1. #####Load the file#####
  2. use strict;
  3. use warnings;
  4.  
  5. sub Load
  6. {
  7.   my $file=&Prompt("File Name?");
  8.   open(INFO, $file);        # Open the file
  9.   my @lines = <INFO>;        # Read it into an array
  10.   close(INFO);
  11.  
  12.   my $index=0;
  13.  
  14.   my @buffer1;
  15.  
  16.   while (@lines)
  17.   {
  18.  
  19.     $nextline=pop(@lines);
  20.  
  21.     while (length($nextline) != 0)
  22.     {
  23.       $buffer1[$index]=ord chop($nextline); 
  24.  
  25.       $index++;
  26.     }
  27.   }
  28.  
  29.   #It was loaded backward, so let's reverse it
  30.  
  31.   $bufferlength=$index;
  32.  
  33.   my @buffer2;
  34.  
  35.   for ($index=0; $index < $bufferlength; $index++)
  36.   {
  37.     $buffer2[$index]=pop(@buffer1);
  38.   }
  39.  
  40.   @buffer2; #return the array
  41. }
  42.  
  43.  
  44.  
  45. #####write to file#####
  46. sub WriteToFile
  47. {
  48.   my $filename=&Prompt("new file name?");
  49.   if ($filename eq "")
  50.   {
  51.     print "No FILE WRITTEN!";
  52.   }
  53.   else
  54.   {
  55.     open(INFO2, ">$filename");        # Open the file
  56.     for ($index=0; $index < $bufferlength; $index++)
  57.     {
  58.       {
  59.         use integer;
  60.         $temp=$buffer[$index]*1;
  61.  
  62.         print INFO2 chr $temp; #####another problem is here
  63.  
  64.       }
  65.     }
  66.     close(INFO2);
  67.   }
  68. }
  69.  
As you can see, the load subroutine reads the file and creates an array where each element corresponds to a byte in the file converted to integer form (they must be integers so I can manipulate them). The WriteToFile subroutine converts each integer in the array to a character, and then writes it to a file.

This code seems to work perfectly 99% of the time. That 1% where it doesn't work irritates the heck out of me. After a week of tracking the bug I believe I found the problem:

When the file contains a byte that is 10 (in decimal, or NL in ascii), the WriteToFile function ends up writing 13 10 (or CR NL)--A carriage return is added. Also, when the load function reads a file that contains 13 10, only 10 is read--the carriage return is ignored (You should understand why this took me so long to find. I had to use another language to see what is happening).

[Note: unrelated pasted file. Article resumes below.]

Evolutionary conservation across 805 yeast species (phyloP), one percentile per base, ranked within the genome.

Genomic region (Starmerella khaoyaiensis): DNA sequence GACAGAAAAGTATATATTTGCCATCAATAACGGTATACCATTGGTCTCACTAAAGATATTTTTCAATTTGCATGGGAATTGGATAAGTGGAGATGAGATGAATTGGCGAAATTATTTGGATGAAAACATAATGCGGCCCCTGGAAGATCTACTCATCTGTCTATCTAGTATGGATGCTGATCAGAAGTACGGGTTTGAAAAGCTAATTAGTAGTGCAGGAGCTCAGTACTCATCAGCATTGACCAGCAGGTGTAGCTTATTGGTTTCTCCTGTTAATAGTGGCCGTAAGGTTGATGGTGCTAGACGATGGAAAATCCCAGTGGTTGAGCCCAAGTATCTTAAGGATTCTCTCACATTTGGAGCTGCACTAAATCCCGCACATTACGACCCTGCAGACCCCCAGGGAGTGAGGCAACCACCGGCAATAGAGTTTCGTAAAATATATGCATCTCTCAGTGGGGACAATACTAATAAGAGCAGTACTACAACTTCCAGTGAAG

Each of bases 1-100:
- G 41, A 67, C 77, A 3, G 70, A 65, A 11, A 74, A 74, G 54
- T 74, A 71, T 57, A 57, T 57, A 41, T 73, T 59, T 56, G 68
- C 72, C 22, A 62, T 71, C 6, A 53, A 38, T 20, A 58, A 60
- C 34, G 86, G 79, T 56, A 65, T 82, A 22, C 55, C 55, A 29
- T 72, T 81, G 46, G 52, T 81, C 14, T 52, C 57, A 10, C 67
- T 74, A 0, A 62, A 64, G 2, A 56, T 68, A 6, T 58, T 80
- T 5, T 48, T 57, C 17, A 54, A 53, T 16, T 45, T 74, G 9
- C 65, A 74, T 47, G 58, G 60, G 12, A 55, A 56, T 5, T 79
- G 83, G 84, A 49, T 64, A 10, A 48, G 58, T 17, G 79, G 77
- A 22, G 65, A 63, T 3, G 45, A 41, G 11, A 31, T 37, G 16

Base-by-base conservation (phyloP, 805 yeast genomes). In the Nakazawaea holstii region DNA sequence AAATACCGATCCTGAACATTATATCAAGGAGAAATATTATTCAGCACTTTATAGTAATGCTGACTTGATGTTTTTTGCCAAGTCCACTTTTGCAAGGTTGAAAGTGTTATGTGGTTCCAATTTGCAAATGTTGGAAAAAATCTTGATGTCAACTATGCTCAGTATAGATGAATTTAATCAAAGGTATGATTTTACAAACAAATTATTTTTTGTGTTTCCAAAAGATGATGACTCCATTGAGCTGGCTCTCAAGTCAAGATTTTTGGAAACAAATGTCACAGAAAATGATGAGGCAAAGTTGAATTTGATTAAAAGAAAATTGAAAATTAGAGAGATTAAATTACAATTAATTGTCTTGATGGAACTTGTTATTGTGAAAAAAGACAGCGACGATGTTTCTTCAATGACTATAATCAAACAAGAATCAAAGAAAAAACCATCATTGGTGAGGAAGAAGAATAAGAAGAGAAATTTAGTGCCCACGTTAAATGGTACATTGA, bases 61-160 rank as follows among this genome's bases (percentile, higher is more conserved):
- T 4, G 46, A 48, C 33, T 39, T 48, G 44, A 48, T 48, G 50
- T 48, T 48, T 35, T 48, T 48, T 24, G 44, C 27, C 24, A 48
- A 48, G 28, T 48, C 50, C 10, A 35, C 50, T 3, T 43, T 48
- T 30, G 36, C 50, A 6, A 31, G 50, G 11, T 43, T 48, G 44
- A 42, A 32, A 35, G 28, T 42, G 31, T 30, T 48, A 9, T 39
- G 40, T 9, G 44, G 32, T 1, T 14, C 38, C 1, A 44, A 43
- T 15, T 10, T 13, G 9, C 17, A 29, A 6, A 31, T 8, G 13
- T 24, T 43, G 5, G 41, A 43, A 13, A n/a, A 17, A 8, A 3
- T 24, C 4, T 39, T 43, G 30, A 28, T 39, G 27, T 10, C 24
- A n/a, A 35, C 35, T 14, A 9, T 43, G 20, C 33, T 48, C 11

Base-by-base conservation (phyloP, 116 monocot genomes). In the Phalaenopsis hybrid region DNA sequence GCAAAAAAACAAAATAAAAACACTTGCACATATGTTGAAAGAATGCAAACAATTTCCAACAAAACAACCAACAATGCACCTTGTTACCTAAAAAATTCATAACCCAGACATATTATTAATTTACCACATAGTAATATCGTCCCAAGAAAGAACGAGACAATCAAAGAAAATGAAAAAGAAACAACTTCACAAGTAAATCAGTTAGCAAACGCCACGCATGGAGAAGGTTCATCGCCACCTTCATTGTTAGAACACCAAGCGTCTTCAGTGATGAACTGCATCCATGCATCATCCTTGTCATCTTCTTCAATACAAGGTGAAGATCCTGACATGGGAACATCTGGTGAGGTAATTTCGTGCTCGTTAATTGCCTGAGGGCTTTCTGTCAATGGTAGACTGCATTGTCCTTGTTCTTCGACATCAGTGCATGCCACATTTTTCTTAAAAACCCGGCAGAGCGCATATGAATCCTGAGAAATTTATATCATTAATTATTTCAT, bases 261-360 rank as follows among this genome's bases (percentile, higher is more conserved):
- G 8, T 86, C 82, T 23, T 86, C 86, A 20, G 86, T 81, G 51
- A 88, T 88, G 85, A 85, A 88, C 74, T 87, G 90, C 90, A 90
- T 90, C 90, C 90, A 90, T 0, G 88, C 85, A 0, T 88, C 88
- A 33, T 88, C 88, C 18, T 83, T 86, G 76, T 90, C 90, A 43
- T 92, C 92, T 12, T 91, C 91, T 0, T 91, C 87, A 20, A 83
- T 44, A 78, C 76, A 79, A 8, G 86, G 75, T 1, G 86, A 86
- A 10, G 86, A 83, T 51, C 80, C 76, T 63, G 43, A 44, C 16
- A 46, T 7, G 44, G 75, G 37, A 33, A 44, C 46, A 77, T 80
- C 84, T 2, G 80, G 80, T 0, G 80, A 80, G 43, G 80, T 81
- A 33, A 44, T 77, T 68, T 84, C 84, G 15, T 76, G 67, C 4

Is there a way to stop this from happening? Is there a better way to load/save non-ascii files?
Well, if you are relying on CR and/or LF as your record separator, looks to me like you are using a text file.

Try using read to read it all in, then use split with a regex of /(\r\n|\n\r|\n|\r)/ on the read in string. From there I think your read routine will work.

As for writing a scalar, Iím not sure.

BTW, please use [code=perl]...your code here...[/code] tags and INDENT to improve readability.


Adrian
Jun 4 '07 #3
Greetings Detlev,

Putting aside all best code practices advice and criticism concerning your method of implementation, what you need is binmode.

perldoc binmode

This is what lets you treat an input or output stream as binary versus text. Text gets special handling of the \n character for different operating systems. Just read the full documentation for the details.

- Miller
Thank you. It works great now.
Jun 4 '07 #4
#

#
$nextline=pop(@lines);
try a chomp($nextline);

Thank you. It works great now.
Jun 4 '07 #5
miller
1,089 Expert 1GB
Thank you. It works great now.
Glad I could help.

- Miller
Jun 4 '07 #6